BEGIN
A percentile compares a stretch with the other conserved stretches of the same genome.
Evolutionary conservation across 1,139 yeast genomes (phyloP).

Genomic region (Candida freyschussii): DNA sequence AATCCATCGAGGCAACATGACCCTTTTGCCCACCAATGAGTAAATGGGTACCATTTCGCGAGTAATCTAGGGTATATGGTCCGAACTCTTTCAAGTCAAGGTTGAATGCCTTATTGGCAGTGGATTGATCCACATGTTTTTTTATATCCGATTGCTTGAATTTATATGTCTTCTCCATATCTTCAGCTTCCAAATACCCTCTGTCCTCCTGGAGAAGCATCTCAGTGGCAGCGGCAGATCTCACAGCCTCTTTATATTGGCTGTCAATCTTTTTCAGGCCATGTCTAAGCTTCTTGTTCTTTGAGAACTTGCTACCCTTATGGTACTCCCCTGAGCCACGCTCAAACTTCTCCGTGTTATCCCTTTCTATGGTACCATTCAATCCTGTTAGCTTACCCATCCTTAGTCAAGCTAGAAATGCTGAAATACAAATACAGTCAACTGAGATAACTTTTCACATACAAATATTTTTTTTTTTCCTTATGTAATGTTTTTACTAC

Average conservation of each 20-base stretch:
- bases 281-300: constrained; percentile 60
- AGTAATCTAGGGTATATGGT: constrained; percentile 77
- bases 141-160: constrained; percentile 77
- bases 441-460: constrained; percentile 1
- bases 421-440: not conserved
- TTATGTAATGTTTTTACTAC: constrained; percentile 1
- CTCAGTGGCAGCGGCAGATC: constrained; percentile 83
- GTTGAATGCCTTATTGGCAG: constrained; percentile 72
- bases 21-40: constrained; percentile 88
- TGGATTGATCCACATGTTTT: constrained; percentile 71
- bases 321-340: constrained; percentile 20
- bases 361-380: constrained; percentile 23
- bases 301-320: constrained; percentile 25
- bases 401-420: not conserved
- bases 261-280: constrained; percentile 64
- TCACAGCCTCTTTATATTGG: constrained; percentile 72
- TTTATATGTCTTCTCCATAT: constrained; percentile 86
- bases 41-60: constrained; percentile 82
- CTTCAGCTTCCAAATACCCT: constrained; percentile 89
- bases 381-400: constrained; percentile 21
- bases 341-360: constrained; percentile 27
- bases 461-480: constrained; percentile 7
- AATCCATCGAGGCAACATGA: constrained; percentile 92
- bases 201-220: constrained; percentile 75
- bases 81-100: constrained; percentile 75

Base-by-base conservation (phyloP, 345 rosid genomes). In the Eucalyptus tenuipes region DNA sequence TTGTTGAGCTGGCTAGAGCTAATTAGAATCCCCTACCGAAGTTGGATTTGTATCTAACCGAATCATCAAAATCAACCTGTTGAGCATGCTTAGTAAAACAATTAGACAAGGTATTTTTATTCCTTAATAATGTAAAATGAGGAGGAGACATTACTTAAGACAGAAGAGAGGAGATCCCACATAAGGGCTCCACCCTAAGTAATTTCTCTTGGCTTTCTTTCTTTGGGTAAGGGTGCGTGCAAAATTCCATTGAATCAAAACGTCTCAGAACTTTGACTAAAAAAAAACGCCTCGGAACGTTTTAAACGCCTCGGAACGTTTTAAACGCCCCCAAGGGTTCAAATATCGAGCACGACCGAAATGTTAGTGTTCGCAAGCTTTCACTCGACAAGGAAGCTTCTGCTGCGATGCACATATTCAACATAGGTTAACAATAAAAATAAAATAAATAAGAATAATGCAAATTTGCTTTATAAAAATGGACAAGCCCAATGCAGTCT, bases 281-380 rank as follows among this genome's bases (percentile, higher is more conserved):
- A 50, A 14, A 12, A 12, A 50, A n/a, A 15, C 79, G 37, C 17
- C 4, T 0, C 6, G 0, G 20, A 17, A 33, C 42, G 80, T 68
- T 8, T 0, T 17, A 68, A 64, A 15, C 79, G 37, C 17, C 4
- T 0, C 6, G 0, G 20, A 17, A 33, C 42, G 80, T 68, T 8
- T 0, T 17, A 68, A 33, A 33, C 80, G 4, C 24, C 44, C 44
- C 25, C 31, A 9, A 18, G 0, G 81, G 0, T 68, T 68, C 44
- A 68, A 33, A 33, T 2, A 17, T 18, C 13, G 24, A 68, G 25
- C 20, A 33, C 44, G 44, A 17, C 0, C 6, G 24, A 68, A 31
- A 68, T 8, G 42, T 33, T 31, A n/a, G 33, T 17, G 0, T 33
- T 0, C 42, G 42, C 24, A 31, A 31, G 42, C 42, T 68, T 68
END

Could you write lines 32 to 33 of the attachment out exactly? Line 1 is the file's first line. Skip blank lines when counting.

- C 4, T 0, C 6, G 0, G 20, A 17, A 33, C 42, G 80, T 68
- T 8, T 0, T 17, A 68, A 64, A 15, C 79, G 37, C 17, C 4